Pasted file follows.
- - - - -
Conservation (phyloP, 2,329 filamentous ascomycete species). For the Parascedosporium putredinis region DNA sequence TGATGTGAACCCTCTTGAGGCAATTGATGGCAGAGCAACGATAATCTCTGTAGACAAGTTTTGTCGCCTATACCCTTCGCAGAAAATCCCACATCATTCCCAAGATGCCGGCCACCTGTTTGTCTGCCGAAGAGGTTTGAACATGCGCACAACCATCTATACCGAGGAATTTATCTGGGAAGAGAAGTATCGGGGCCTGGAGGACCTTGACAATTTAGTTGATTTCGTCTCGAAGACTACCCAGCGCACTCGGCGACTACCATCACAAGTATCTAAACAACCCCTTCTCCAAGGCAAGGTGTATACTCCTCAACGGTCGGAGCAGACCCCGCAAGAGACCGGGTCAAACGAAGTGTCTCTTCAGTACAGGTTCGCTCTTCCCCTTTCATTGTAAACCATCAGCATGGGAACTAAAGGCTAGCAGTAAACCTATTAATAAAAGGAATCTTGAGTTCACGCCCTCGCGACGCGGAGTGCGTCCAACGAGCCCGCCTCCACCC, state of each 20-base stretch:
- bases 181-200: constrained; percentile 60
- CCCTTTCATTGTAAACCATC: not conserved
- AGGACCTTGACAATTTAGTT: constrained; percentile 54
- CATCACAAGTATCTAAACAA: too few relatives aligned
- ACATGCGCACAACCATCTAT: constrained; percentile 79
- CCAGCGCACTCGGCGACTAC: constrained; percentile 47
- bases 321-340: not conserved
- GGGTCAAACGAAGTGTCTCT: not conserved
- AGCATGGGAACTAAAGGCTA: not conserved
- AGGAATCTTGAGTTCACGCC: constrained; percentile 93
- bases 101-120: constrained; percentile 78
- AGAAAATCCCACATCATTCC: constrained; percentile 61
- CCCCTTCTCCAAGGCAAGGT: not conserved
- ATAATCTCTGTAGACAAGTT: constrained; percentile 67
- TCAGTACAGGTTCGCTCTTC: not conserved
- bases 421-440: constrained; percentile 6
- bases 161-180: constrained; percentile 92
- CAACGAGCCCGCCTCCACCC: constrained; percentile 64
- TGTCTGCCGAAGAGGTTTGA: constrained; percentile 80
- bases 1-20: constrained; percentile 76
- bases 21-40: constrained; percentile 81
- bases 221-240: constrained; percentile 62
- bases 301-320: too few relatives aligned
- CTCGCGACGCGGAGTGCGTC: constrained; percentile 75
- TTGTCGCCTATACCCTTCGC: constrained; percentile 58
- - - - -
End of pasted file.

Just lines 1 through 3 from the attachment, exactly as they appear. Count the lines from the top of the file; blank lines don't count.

Conservation (phyloP, 2,329 filamentous ascomycete species). For the Parascedosporium putredinis region DNA sequence TGATGTGAACCCTCTTGAGGCAATTGATGGCAGAGCAACGATAATCTCTGTAGACAAGTTTTGTCGCCTATACCCTTCGCAGAAAATCCCACATCATTCCCAAGATGCCGGCCACCTGTTTGTCTGCCGAAGAGGTTTGAACATGCGCACAACCATCTATACCGAGGAATTTATCTGGGAAGAGAAGTATCGGGGCCTGGAGGACCTTGACAATTTAGTTGATTTCGTCTCGAAGACTACCCAGCGCACTCGGCGACTACCATCACAAGTATCTAAACAACCCCTTCTCCAAGGCAAGGTGTATACTCCTCAACGGTCGGAGCAGACCCCGCAAGAGACCGGGTCAAACGAAGTGTCTCTTCAGTACAGGTTCGCTCTTCCCCTTTCATTGTAAACCATCAGCATGGGAACTAAAGGCTAGCAGTAAACCTATTAATAAAAGGAATCTTGAGTTCACGCCCTCGCGACGCGGAGTGCGTCCAACGAGCCCGCCTCCACCC, state of each 20-base stretch:
- bases 181-200: constrained; percentile 60
- CCCTTTCATTGTAAACCATC: not conserved